The BJP, given its nation-wide appeal right now, should have been more confident, and may be, fought the Maharashtra elections alone.
With a not-so-reliable and cantankerous ally like Shiv Sena pulling the plug on the party at the last minute, trust and fraternity is something the BJP is paying for dearly.
Years ago, I was at a shoot for a hugely popular game show that continues to capture the imagination of the nation.
Hosting the show was India’s greatest superstar of the celluloid. As the shot was about to commence, the superstar swiftly inspected himself on the giant screens mounted on either side of the set, much like how Narcissus would admire his own reflection.
He then quipped looking at the audience “I trust I look okay?”.
“Absolutely magnificent”, replied a young lady. The superstar smiled self-assuredly as if to say, “I know. I just like to hear it said aloud occasionally”.
Besides the talent and star charisma, it does take a great deal of vanity to continue to function despite the relentless public scrutiny and to not be bothered too much by public opinion or possible failure.
Politics is known as show business for the less presentable. Much like showbiz, it does take ample quantities of narcissism to believe that you will be chosen by the people as their leader and to not even consider the possibility of an ignominious defeat.
The speeches circulated on social media, giant hoardings that appear on political campaigns or on birthdays, and the constant coverage by the media play a huge part in feeding the politician’s ego.
The politician may claim that he doesn’t approve of being in the limelight, but it is unlikely that the spectacle occurs without his approval.
But sycophancy is to narcissism is what termites are to wood. Quite often, the politicians surround themselves with lackeys who insulate them from reality and cause them to believe their own myths.
Hillary Clinton is a prime example of this; such was her hubris when she ran for President in 2008 that it seemed she was busy deciding the colours of the wallpaper of the White House instead of attempting to connect with her voter base.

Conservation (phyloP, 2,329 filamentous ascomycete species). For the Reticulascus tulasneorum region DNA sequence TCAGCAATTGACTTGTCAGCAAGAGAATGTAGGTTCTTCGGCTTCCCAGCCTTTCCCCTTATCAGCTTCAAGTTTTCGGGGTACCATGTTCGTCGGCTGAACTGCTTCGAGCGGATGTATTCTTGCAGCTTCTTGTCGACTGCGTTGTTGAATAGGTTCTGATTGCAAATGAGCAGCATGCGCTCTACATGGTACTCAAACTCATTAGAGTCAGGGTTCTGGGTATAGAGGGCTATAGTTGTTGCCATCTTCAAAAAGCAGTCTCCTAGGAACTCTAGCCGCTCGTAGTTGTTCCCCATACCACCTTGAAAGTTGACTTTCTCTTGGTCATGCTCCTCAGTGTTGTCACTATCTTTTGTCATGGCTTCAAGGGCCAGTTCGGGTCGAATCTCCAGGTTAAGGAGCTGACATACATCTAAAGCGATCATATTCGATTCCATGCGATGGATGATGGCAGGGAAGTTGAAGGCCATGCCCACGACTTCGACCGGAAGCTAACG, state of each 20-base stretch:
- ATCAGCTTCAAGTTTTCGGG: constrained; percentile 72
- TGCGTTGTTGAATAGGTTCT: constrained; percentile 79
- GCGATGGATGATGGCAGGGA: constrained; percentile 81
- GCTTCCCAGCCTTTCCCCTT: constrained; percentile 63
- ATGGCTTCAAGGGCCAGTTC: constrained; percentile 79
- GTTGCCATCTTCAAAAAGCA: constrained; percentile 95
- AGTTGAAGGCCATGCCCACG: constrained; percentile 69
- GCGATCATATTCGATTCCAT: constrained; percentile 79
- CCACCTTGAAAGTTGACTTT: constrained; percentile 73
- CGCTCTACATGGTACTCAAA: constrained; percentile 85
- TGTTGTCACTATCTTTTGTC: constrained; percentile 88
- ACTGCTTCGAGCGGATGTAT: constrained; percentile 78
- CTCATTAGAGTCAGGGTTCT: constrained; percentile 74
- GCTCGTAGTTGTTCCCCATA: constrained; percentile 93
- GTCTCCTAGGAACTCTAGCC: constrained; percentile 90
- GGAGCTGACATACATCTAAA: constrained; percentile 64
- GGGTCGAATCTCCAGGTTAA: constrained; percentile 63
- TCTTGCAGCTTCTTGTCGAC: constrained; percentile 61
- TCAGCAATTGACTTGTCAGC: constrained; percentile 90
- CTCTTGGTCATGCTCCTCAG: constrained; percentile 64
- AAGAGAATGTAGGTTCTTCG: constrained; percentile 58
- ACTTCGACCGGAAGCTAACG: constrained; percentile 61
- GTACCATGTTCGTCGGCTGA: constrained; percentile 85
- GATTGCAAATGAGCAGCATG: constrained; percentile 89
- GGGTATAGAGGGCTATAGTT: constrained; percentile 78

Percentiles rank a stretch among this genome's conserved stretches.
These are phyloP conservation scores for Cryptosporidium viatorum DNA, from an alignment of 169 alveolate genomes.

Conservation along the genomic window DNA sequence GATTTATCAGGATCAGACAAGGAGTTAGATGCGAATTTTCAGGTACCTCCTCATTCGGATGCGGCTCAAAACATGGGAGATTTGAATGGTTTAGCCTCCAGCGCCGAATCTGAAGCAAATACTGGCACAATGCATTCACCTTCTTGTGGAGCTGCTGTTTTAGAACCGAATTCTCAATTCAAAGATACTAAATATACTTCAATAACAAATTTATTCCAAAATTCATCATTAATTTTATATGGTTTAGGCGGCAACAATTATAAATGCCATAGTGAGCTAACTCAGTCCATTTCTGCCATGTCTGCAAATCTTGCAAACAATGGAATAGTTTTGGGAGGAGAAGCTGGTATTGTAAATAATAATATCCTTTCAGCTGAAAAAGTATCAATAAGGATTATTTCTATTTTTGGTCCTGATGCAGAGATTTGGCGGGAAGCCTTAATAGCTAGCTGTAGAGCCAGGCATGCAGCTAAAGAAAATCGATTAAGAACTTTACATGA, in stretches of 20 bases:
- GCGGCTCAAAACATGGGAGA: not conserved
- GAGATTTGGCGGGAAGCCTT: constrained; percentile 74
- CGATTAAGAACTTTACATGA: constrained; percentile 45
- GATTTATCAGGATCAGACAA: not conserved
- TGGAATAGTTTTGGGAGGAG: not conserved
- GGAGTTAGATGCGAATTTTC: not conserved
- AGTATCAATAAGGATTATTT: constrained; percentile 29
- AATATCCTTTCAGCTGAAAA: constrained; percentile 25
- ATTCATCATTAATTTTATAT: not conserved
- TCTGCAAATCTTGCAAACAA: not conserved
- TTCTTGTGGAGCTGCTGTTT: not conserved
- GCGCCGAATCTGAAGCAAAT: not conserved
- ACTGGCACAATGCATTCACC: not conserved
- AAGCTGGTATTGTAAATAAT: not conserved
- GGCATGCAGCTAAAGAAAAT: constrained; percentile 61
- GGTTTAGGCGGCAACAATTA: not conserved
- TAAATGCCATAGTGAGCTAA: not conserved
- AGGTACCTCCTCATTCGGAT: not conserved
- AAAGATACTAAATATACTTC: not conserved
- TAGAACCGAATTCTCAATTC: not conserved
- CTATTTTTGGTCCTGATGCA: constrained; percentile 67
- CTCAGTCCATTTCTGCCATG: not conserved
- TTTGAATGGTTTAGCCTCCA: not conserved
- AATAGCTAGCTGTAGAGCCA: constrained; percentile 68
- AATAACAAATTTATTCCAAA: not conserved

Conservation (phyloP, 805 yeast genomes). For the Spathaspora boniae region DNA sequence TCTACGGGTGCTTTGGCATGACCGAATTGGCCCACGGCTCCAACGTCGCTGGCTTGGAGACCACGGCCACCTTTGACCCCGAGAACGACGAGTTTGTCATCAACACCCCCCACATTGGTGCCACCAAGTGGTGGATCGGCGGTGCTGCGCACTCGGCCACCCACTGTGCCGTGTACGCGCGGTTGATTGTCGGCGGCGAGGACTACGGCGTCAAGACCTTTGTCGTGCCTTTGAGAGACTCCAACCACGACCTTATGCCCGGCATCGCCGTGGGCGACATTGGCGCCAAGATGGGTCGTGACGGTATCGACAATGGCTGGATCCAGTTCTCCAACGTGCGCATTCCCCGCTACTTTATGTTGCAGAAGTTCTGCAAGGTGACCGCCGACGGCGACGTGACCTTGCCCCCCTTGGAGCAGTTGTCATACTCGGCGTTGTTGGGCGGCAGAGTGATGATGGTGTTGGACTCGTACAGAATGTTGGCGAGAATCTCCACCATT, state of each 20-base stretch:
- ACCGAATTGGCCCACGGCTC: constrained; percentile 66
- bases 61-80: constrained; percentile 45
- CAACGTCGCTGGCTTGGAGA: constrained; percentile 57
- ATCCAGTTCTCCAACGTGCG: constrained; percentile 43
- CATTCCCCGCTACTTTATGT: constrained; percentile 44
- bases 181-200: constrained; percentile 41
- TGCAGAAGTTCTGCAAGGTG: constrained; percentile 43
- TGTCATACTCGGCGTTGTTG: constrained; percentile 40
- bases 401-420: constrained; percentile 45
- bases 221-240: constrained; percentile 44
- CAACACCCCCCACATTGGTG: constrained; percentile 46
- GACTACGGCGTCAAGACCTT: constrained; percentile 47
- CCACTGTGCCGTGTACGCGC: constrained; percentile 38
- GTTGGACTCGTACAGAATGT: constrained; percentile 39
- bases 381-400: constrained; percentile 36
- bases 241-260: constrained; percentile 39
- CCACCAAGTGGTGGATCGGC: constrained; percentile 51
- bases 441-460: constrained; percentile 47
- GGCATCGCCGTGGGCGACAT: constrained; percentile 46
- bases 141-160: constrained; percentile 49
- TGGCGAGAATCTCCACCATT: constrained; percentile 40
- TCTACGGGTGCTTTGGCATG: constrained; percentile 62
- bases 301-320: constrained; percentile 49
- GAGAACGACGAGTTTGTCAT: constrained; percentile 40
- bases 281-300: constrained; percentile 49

Along came charismatic young Barack Hussein Obama and she didn’t even get the nomination of the Democrat Party.
In 2016, once again, Hillary was so convinced she would be the winner that fireworks were planned in advance and a grand hotel was booked to celebrate her victory.
It took a Donald J. Trump and his grassroots MAGA movement to blow all her illusions to smithereens.
Back home, the NDA government suffered similar illusions in 2004, such that the then Prime Minister Atal Bihari Vajpayee recommended the premature dissolution of the Lok Sabha to pave the way for early elections.
I recall meeting a BJP volunteer back in 2004 who proclaimed with certitude that Vajpayee's popularity and the government's policies would secure them a second term.
He even went on to add that it was inevitable. Perhaps, this hubris had trickled down from the upper echelons of the party? In the end, the UPA managed to cobble together a coalition and the NDA was booted out.
But on rare occasions, we see politicians underestimate their popularity and the impact of their performance. Nitish Kumar is the chief instance of this. After a drubbing at the polls during the Lok Sabha elections in 2014, Kumar took moral responsibility and resigned. He failed to realise that the people of Bihar had voted for Modi as PM, but this didn’t necessarily mean that they were against him (Kumar) as CM.
In fact, such was the impact of the defeat that it shook Nitish Kumar’s confidence to the core, causing him to partner with his once-adversary Laloo Prasad Yadav during the subsequent state elections in 2015.